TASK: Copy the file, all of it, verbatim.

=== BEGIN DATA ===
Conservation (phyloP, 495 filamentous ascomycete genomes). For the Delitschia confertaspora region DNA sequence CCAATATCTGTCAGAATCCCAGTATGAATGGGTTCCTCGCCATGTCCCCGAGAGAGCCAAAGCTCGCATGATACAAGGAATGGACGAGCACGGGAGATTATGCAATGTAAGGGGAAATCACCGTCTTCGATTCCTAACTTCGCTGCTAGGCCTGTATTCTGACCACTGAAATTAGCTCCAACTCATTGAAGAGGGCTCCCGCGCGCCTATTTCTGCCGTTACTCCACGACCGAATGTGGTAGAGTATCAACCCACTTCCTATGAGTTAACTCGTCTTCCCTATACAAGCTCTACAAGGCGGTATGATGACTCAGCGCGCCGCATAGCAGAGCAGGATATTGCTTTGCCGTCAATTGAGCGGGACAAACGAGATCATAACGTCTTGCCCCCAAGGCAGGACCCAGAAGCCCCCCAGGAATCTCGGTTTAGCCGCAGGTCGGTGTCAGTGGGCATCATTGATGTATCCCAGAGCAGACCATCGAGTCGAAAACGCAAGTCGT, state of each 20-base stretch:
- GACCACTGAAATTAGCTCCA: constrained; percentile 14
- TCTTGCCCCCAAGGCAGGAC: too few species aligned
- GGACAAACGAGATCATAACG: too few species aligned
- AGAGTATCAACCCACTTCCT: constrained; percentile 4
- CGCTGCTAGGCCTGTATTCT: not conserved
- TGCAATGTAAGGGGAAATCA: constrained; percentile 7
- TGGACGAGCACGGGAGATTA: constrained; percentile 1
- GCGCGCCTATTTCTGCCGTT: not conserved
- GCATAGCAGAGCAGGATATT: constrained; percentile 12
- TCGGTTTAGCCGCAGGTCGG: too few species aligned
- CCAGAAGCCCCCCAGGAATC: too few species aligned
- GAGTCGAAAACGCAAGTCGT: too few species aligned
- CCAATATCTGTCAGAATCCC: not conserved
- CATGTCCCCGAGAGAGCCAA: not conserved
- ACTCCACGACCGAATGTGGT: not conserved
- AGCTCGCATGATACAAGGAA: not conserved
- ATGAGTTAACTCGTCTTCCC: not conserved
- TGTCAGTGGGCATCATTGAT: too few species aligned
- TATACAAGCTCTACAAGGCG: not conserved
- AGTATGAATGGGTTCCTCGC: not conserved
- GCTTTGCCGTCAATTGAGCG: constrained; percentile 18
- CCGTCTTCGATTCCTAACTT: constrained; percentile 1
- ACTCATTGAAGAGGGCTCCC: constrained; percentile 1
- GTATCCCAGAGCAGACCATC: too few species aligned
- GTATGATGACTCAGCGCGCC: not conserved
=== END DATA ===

Conservation (phyloP, 495 filamentous ascomycete genomes). For the Delitschia confertaspora region DNA sequence CCAATATCTGTCAGAATCCCAGTATGAATGGGTTCCTCGCCATGTCCCCGAGAGAGCCAAAGCTCGCATGATACAAGGAATGGACGAGCACGGGAGATTATGCAATGTAAGGGGAAATCACCGTCTTCGATTCCTAACTTCGCTGCTAGGCCTGTATTCTGACCACTGAAATTAGCTCCAACTCATTGAAGAGGGCTCCCGCGCGCCTATTTCTGCCGTTACTCCACGACCGAATGTGGTAGAGTATCAACCCACTTCCTATGAGTTAACTCGTCTTCCCTATACAAGCTCTACAAGGCGGTATGATGACTCAGCGCGCCGCATAGCAGAGCAGGATATTGCTTTGCCGTCAATTGAGCGGGACAAACGAGATCATAACGTCTTGCCCCCAAGGCAGGACCCAGAAGCCCCCCAGGAATCTCGGTTTAGCCGCAGGTCGGTGTCAGTGGGCATCATTGATGTATCCCAGAGCAGACCATCGAGTCGAAAACGCAAGTCGT, state of each 20-base stretch:
- GACCACTGAAATTAGCTCCA: constrained; percentile 14
- TCTTGCCCCCAAGGCAGGAC: too few species aligned
- GGACAAACGAGATCATAACG: too few species aligned
- AGAGTATCAACCCACTTCCT: constrained; percentile 4
- CGCTGCTAGGCCTGTATTCT: not conserved
- TGCAATGTAAGGGGAAATCA: constrained; percentile 7
- TGGACGAGCACGGGAGATTA: constrained; percentile 1
- GCGCGCCTATTTCTGCCGTT: not conserved
- GCATAGCAGAGCAGGATATT: constrained; percentile 12
- TCGGTTTAGCCGCAGGTCGG: too few species aligned
- CCAGAAGCCCCCCAGGAATC: too few species aligned
- GAGTCGAAAACGCAAGTCGT: too few species aligned
- CCAATATCTGTCAGAATCCC: not conserved
- CATGTCCCCGAGAGAGCCAA: not conserved
- ACTCCACGACCGAATGTGGT: not conserved
- AGCTCGCATGATACAAGGAA: not conserved
- ATGAGTTAACTCGTCTTCCC: not conserved
- TGTCAGTGGGCATCATTGAT: too few species aligned
- TATACAAGCTCTACAAGGCG: not conserved
- AGTATGAATGGGTTCCTCGC: not conserved
- GCTTTGCCGTCAATTGAGCG: constrained; percentile 18
- CCGTCTTCGATTCCTAACTT: constrained; percentile 1
- ACTCATTGAAGAGGGCTCCC: constrained; percentile 1
- GTATCCCAGAGCAGACCATC: too few species aligned
- GTATGATGACTCAGCGCGCC: not conserved